Le Morte d'Arthur

2. Sir Launcelot



Now, as time passed, King Arthur gathered into his Order of the Round Table knights whose peers shall never be found in any age; and foremost amongst them all was Sir Launcelot du Lac. Such was his strength that none against whom he laid lance in rest could keep the saddle, and no shield was proof against his sword dint; but for his courtesy even more than for his courage and strength, Sir Launcelot was famed far and near. Gentle he was and ever the first to rejoice in the renown of another; and in the jousts, he would avoid encounter with the young and untried knight, letting him pass to gain glory if he might.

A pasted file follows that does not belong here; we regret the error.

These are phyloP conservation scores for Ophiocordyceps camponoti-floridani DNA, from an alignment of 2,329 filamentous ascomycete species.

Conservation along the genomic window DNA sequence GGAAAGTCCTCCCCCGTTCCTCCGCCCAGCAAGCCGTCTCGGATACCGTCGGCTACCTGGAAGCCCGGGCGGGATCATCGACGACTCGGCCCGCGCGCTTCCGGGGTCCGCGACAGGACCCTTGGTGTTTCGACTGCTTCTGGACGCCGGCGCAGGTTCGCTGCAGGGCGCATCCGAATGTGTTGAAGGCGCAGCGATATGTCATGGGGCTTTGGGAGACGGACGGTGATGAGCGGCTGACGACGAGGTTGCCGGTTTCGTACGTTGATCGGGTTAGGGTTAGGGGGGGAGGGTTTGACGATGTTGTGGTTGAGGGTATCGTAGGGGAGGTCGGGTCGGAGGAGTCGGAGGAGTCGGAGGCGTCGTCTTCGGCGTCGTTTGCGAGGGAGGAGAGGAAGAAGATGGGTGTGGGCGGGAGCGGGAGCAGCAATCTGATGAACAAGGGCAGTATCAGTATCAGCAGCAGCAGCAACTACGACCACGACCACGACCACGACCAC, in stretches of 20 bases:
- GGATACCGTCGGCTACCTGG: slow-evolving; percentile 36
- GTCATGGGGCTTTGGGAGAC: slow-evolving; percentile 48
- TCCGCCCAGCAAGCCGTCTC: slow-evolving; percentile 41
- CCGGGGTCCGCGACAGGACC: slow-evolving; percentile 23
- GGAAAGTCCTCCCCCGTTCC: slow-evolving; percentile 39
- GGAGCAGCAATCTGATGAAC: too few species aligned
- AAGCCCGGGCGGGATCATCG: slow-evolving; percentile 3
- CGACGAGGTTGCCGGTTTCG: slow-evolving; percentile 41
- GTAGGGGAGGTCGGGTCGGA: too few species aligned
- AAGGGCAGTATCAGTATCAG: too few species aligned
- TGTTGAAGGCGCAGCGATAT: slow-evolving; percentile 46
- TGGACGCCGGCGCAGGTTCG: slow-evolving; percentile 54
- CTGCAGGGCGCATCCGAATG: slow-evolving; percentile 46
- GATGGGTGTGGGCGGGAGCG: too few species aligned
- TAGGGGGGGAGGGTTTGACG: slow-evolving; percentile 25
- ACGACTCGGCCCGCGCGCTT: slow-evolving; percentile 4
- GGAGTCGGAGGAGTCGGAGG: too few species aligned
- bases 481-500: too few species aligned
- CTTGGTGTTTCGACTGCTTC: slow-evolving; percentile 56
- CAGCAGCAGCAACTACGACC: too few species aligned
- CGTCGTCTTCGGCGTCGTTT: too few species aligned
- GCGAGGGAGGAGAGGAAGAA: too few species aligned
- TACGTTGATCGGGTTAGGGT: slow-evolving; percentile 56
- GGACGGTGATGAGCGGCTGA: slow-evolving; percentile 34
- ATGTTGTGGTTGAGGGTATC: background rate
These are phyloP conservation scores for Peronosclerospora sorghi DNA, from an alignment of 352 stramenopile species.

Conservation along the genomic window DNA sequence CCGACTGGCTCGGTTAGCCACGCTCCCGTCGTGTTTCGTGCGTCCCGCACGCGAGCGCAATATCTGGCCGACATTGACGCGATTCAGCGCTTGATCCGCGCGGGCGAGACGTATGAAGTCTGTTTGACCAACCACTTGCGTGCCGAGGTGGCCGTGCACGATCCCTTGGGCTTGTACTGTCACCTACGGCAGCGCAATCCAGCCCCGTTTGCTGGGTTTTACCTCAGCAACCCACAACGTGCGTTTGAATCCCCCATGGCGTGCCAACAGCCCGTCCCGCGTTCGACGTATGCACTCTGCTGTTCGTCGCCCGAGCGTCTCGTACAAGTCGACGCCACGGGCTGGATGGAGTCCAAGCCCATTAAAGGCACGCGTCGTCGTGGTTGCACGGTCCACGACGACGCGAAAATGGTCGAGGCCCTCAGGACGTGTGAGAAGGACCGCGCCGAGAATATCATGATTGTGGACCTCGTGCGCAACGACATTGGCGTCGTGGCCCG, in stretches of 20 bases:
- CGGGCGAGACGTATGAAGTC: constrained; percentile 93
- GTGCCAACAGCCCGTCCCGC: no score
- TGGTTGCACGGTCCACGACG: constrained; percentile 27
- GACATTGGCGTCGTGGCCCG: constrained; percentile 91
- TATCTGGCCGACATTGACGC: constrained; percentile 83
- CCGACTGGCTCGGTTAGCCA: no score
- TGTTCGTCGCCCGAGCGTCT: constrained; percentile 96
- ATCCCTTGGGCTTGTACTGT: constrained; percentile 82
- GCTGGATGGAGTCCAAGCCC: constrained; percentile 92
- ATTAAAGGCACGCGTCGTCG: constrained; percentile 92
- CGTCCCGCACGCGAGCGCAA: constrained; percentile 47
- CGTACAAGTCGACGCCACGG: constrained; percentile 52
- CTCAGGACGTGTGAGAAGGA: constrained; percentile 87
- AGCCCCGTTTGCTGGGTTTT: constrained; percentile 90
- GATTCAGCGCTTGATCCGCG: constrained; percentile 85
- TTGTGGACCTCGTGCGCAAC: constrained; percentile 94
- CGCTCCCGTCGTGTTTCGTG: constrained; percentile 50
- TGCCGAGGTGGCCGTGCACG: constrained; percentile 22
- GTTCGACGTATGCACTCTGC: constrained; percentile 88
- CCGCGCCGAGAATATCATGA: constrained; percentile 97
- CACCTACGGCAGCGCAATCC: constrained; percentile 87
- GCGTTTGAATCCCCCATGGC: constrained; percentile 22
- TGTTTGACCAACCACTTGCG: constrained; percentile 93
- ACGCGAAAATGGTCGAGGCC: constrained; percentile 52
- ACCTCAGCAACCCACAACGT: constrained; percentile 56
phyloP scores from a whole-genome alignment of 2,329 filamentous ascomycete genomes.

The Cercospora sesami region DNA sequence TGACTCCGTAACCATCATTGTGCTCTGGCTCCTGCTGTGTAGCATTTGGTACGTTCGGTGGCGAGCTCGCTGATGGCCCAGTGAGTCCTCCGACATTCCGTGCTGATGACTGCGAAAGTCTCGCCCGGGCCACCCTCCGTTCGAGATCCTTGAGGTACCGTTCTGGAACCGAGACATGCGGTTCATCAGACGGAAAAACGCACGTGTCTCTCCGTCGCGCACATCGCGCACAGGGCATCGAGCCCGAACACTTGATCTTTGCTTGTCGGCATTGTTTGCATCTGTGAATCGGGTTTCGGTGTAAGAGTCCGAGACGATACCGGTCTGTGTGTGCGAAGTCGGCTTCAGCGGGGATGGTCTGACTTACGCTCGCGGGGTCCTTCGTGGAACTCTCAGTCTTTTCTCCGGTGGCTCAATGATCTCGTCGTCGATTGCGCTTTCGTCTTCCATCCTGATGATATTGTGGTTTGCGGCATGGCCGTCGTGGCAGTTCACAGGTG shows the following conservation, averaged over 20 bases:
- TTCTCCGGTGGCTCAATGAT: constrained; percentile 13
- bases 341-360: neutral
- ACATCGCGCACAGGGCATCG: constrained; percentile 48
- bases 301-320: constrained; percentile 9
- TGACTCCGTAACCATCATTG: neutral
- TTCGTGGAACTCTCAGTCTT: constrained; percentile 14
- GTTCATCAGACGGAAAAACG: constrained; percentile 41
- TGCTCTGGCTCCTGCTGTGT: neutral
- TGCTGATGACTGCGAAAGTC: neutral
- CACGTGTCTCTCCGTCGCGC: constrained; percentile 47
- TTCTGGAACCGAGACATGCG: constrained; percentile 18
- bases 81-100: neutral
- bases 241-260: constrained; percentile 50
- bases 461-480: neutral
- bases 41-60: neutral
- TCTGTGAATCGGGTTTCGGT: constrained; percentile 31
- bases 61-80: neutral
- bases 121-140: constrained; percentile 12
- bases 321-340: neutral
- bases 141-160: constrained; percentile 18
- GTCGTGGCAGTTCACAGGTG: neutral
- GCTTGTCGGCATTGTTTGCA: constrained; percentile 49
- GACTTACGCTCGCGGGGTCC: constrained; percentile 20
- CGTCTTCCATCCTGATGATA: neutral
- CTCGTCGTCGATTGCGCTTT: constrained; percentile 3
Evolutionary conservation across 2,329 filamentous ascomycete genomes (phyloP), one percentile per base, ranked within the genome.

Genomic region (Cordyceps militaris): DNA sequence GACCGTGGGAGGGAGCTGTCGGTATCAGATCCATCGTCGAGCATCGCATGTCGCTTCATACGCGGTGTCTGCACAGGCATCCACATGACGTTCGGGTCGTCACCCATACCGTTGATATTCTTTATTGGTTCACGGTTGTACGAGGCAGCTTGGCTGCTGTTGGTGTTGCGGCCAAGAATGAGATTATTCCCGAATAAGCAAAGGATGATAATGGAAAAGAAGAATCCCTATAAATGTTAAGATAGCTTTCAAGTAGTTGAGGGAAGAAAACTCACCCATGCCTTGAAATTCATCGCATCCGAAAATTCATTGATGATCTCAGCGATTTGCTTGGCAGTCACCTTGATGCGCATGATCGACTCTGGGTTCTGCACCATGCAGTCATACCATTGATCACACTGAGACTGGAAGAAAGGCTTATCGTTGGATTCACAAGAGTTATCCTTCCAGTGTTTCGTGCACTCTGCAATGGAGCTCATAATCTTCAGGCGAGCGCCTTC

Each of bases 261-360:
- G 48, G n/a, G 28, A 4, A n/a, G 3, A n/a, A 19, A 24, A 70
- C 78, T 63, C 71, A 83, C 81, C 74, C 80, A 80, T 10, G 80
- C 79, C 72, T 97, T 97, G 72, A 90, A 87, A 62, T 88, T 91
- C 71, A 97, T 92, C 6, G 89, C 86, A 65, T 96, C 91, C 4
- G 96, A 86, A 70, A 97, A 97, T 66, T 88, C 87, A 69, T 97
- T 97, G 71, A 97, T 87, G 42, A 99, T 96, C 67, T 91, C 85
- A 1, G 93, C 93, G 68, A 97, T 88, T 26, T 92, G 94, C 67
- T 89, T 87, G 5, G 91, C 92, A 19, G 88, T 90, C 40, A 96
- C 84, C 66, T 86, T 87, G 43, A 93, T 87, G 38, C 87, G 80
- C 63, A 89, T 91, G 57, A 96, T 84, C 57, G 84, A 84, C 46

It would take a great book to record all the famous deeds of Sir Launcelot, and all his adventures. He was of Gaul, for his father, King Ban, ruled over Benwick; and some say that his first name was Galahad, and that he was named Launcelot du Lac by the Lady of the Lake who reared him when his mother died. Early he won renown by delivering his father's people from the grim King Claudas who, for more than twenty years, had laid waste the fair land of Benwick; then, when there was peace in his own land, he passed into Britain, to Arthur's court, where the King received him gladly, and made him Knight of the Round Table and took him for his trustiest friend. And so it was that, when Guenevere was to be brought to Canterbury, to be married to the King, Launcelot was chief of the knights sent to wait upon her, and of this came the sorrow of later days. For, from the moment he saw her, Sir Launcelot loved Guenevere, for her sake remaining wifeless all his days, and in all things being her faithful knight. But busy-bodies and mischief-makers spoke evil of Sir Launcelot and the Queen, and from their talk came the undoing of the King and the downfall of his great work. But that was after long years, and after many true knights had lived their lives, honouring the King and Queen, and doing great deeds whereby the fame of Arthur and his Order passed through all the world.